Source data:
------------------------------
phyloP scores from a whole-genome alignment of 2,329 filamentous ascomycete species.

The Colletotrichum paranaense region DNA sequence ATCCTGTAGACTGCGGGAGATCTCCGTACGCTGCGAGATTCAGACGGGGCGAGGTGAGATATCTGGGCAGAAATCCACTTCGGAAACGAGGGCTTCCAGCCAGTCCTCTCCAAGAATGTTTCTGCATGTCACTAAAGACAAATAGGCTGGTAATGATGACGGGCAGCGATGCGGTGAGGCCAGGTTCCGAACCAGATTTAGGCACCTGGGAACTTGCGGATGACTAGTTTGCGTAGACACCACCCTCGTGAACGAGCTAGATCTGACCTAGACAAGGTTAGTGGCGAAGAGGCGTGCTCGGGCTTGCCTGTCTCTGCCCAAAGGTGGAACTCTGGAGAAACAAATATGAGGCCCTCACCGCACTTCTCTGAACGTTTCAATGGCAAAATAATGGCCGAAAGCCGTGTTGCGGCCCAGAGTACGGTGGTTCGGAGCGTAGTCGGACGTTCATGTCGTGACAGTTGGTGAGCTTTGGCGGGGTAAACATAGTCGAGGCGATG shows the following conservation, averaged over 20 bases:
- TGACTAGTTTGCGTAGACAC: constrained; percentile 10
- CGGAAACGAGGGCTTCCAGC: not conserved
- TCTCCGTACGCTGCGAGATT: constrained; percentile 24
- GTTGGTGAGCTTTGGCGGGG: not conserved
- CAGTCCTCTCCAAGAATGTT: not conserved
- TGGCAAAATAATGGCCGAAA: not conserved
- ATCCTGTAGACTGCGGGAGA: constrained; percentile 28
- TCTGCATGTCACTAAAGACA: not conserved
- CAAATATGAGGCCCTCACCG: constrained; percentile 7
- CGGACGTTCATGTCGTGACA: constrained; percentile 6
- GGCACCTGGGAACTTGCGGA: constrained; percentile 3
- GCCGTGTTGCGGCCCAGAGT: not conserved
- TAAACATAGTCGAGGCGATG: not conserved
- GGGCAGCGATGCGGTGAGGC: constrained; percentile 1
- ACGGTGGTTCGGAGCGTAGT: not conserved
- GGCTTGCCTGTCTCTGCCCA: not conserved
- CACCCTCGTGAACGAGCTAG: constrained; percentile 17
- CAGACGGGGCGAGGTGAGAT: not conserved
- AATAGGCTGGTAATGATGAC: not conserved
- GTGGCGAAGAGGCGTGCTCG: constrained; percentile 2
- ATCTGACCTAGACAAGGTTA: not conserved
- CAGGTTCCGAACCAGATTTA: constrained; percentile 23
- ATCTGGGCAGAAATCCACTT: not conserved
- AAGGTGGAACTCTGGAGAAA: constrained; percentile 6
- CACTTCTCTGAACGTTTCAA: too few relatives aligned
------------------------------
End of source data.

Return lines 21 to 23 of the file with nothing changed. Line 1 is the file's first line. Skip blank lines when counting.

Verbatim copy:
- AATAGGCTGGTAATGATGAC: not conserved
- GTGGCGAAGAGGCGTGCTCG: constrained; percentile 2
- ATCTGACCTAGACAAGGTTA: not conserved